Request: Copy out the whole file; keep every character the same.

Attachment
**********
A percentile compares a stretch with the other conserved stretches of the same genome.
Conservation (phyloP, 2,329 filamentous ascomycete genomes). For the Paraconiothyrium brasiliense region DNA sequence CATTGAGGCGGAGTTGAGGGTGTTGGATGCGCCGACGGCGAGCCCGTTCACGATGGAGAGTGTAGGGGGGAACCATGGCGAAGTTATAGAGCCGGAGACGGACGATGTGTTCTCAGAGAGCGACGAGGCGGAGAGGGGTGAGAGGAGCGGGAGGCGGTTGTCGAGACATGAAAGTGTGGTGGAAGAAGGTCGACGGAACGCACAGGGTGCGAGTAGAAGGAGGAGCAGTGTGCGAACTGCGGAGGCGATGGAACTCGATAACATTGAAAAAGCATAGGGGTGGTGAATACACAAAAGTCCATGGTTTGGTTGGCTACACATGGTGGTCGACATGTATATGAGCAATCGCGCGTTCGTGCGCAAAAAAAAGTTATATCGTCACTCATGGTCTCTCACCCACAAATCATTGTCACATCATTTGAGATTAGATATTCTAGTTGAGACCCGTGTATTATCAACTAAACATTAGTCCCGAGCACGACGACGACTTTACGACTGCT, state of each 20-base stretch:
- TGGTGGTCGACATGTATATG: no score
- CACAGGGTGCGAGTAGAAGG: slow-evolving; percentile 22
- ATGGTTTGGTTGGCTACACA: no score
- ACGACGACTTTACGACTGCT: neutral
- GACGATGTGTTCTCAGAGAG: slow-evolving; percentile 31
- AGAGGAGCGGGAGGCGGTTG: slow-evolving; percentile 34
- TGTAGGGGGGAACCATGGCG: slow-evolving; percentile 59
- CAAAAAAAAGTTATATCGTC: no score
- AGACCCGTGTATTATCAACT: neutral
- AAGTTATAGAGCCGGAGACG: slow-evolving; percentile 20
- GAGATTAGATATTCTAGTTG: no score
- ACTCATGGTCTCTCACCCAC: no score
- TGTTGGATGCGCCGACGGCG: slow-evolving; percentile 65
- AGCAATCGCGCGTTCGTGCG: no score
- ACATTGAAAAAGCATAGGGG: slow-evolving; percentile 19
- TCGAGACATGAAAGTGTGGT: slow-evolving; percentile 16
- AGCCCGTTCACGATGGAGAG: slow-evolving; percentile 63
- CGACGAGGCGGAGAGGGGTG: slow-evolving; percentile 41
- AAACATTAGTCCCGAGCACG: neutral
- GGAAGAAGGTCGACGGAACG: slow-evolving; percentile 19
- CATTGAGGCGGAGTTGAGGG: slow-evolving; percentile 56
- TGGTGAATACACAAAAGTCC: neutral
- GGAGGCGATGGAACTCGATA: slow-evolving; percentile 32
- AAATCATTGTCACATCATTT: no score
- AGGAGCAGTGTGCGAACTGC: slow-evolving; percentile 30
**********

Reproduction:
A percentile compares a stretch with the other conserved stretches of the same genome.
Conservation (phyloP, 2,329 filamentous ascomycete genomes). For the Paraconiothyrium brasiliense region DNA sequence CATTGAGGCGGAGTTGAGGGTGTTGGATGCGCCGACGGCGAGCCCGTTCACGATGGAGAGTGTAGGGGGGAACCATGGCGAAGTTATAGAGCCGGAGACGGACGATGTGTTCTCAGAGAGCGACGAGGCGGAGAGGGGTGAGAGGAGCGGGAGGCGGTTGTCGAGACATGAAAGTGTGGTGGAAGAAGGTCGACGGAACGCACAGGGTGCGAGTAGAAGGAGGAGCAGTGTGCGAACTGCGGAGGCGATGGAACTCGATAACATTGAAAAAGCATAGGGGTGGTGAATACACAAAAGTCCATGGTTTGGTTGGCTACACATGGTGGTCGACATGTATATGAGCAATCGCGCGTTCGTGCGCAAAAAAAAGTTATATCGTCACTCATGGTCTCTCACCCACAAATCATTGTCACATCATTTGAGATTAGATATTCTAGTTGAGACCCGTGTATTATCAACTAAACATTAGTCCCGAGCACGACGACGACTTTACGACTGCT, state of each 20-base stretch:
- TGGTGGTCGACATGTATATG: no score
- CACAGGGTGCGAGTAGAAGG: slow-evolving; percentile 22
- ATGGTTTGGTTGGCTACACA: no score
- ACGACGACTTTACGACTGCT: neutral
- GACGATGTGTTCTCAGAGAG: slow-evolving; percentile 31
- AGAGGAGCGGGAGGCGGTTG: slow-evolving; percentile 34
- TGTAGGGGGGAACCATGGCG: slow-evolving; percentile 59
- CAAAAAAAAGTTATATCGTC: no score
- AGACCCGTGTATTATCAACT: neutral
- AAGTTATAGAGCCGGAGACG: slow-evolving; percentile 20
- GAGATTAGATATTCTAGTTG: no score
- ACTCATGGTCTCTCACCCAC: no score
- TGTTGGATGCGCCGACGGCG: slow-evolving; percentile 65
- AGCAATCGCGCGTTCGTGCG: no score
- ACATTGAAAAAGCATAGGGG: slow-evolving; percentile 19
- TCGAGACATGAAAGTGTGGT: slow-evolving; percentile 16
- AGCCCGTTCACGATGGAGAG: slow-evolving; percentile 63
- CGACGAGGCGGAGAGGGGTG: slow-evolving; percentile 41
- AAACATTAGTCCCGAGCACG: neutral
- GGAAGAAGGTCGACGGAACG: slow-evolving; percentile 19
- CATTGAGGCGGAGTTGAGGG: slow-evolving; percentile 56
- TGGTGAATACACAAAAGTCC: neutral
- GGAGGCGATGGAACTCGATA: slow-evolving; percentile 32
- AAATCATTGTCACATCATTT: no score
- AGGAGCAGTGTGCGAACTGC: slow-evolving; percentile 30